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requests-cache is a persistent HTTP cache that provides an easy way to get better performance with the python requests library.


  • 🍰 Ease of use: Keep using the requests library you’re already familiar with. Add caching with a drop-in replacement for requests.Session, or install globally to add transparent caching to all requests functions.

  • 🚀 Performance: Get sub-millisecond response times for cached responses. When they expire, you still save time with conditional requests.

  • 💾 Persistence: Works with several storage backends including SQLite, Redis, MongoDB, and DynamoDB; or save responses as plain JSON files, YAML, and more

  • 🕗 Expiration: Use Cache-Control and other standard HTTP headers, define your own expiration schedule, keep your cache clutter-free with backends that natively support TTL, or any combination of strategies

  • ⚙️ Customization: Works out of the box with zero config, but with a robust set of features for configuring and extending the library to suit your needs

  • 🧩 Compatibility: Can be combined with other popular libraries based on requests


First, install with pip:

pip install requests-cache

Then, use requests_cache.CachedSession to make your requests. It behaves like a normal requests.Session, but with caching behavior.

To illustrate, we’ll call an endpoint that adds a delay of 1 second, simulating a slow or rate-limited website.

This takes 1 minute:

import requests

session = requests.Session()
for i in range(60):

This takes 1 second:

import requests_cache

session = requests_cache.CachedSession('demo_cache')
for i in range(60):

With caching, the response will be fetched once, saved to demo_cache.sqlite, and subsequent requests will return the cached response near-instantly.


If you don’t want to manage a session object, or just want to quickly test it out in your application without modifying any code, requests-cache can also be installed globally, and all requests will be transparently cached:

import requests
import requests_cache


Headers and Expiration#

By default, requests-cache will keep cached responses indefinitely. In most cases, you will want to use one of the two following strategies to balance cache freshness and performance:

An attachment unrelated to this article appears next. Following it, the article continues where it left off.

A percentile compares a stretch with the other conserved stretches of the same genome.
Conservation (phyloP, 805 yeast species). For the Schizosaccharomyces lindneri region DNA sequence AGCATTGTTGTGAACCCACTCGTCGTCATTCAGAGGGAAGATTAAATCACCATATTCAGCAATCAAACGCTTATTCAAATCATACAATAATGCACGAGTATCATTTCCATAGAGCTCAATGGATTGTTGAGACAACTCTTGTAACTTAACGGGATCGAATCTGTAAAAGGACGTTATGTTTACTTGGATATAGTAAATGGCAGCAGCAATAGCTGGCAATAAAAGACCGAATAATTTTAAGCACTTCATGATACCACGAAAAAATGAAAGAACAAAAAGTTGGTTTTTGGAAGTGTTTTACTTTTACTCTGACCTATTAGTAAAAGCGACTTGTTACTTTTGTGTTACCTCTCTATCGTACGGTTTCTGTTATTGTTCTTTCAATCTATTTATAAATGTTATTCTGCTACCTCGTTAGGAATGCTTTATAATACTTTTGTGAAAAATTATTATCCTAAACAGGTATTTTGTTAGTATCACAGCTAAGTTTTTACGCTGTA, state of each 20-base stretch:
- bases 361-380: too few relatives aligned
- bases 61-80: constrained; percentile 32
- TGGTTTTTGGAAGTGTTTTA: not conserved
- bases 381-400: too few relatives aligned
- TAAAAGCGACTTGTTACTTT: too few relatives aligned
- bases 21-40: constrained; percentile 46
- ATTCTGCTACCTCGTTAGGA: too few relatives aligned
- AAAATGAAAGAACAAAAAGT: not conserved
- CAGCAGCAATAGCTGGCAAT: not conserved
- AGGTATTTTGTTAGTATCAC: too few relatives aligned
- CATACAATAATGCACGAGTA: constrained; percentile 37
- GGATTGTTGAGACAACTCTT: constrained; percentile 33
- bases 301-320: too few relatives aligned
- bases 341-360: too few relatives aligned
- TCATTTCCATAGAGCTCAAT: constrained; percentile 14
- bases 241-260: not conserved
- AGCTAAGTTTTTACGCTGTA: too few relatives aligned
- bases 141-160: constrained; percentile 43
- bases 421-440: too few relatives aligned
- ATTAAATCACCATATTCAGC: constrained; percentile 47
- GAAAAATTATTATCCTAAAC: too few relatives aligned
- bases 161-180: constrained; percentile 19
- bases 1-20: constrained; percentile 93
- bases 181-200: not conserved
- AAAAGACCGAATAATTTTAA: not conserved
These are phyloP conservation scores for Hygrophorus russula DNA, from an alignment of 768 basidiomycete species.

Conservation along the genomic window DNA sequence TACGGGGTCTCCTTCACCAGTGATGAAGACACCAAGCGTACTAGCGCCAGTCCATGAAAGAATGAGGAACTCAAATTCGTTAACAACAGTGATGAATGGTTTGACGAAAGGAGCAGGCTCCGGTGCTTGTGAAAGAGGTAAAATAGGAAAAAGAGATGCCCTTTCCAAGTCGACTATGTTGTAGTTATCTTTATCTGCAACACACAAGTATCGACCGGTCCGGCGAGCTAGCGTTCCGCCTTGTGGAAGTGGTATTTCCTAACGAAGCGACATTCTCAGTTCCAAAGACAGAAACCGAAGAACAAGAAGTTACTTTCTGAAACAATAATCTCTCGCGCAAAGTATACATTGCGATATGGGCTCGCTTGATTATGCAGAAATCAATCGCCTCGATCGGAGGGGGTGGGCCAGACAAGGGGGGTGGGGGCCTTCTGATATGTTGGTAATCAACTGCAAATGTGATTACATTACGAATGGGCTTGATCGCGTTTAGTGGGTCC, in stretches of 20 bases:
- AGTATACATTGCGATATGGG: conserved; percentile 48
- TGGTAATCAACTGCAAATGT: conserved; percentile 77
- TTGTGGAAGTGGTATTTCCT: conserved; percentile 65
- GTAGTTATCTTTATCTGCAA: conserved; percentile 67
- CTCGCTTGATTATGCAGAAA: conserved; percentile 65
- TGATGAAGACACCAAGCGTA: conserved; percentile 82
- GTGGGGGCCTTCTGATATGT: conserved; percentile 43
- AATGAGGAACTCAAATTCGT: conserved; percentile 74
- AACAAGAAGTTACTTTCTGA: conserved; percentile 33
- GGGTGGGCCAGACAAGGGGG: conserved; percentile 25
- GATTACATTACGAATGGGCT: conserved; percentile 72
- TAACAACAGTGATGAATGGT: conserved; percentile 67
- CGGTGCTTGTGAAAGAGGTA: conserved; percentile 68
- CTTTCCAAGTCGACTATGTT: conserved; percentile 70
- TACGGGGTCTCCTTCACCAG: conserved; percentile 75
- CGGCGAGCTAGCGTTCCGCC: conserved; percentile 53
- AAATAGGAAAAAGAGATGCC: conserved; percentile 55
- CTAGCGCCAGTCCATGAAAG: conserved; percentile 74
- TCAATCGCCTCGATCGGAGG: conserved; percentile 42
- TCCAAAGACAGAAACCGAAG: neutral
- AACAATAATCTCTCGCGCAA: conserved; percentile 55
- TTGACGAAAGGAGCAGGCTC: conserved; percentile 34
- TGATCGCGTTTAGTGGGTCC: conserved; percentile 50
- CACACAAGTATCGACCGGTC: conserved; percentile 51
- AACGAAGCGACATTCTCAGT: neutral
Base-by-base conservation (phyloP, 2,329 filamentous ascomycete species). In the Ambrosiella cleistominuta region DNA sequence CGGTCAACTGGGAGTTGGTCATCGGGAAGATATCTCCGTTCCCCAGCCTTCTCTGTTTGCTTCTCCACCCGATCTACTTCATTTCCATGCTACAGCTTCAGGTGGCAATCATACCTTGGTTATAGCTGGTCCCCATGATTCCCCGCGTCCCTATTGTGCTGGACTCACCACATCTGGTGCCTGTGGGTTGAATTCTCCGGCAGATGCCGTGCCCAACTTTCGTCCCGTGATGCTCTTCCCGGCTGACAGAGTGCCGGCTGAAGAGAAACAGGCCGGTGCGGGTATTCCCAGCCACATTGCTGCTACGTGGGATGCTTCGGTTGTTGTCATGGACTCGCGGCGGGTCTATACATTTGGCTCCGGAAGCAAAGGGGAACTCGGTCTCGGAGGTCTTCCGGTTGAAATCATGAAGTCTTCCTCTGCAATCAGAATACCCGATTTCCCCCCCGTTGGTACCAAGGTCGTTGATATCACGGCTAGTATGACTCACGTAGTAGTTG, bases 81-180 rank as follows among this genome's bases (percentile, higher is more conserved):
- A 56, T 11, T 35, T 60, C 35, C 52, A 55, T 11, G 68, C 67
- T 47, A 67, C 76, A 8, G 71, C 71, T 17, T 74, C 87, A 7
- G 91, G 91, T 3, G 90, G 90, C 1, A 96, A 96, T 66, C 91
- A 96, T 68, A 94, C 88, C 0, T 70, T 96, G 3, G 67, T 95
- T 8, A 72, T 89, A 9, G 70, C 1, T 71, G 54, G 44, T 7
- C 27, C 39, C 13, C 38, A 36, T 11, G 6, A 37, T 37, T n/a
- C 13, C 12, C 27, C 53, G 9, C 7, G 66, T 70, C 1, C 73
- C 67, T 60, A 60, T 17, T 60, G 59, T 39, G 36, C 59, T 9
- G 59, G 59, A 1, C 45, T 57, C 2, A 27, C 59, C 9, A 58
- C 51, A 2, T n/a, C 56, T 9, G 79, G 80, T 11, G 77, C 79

Define exactly how long to keep responses:

Use the expire_after parameter to set a fixed expiration time for all new responses:

from requests_cache import CachedSession
from datetime import timedelta

# Keep responses for 360 seconds
session = CachedSession('demo_cache', expire_after=360)

# Or use timedelta objects to specify other units of time
session = CachedSession('demo_cache', expire_after=timedelta(hours=1))

See Expiration for more features and settings.

Use Cache-Control headers:

Use the cache_control parameter to enable automatic expiration based on Cache-Control and other standard HTTP headers sent by the server:

from requests_cache import CachedSession

session = CachedSession('demo_cache', cache_control=True)

See Cache Headers for more details.


The default settings work well for most use cases, but there are plenty of ways to customize caching behavior when needed. Here is a quick example of some of the options available:

from datetime import timedelta
from requests_cache import CachedSession

session = CachedSession(
    use_cache_dir=True,                # Save files in the default user cache dir
    cache_control=True,                # Use Cache-Control response headers for expiration, if available
    expire_after=timedelta(days=1),    # Otherwise expire responses after one day
    allowable_codes=[200, 400],        # Cache 400 responses as a solemn reminder of your failures
    allowable_methods=['GET', 'POST'], # Cache whatever HTTP methods you want
    ignored_parameters=['api_key'],    # Don't match this request param, and redact if from the cache
    match_headers=['Accept-Language'], # Cache a different response per language
    stale_if_error=True,               # In case of request errors, use stale cache data if possible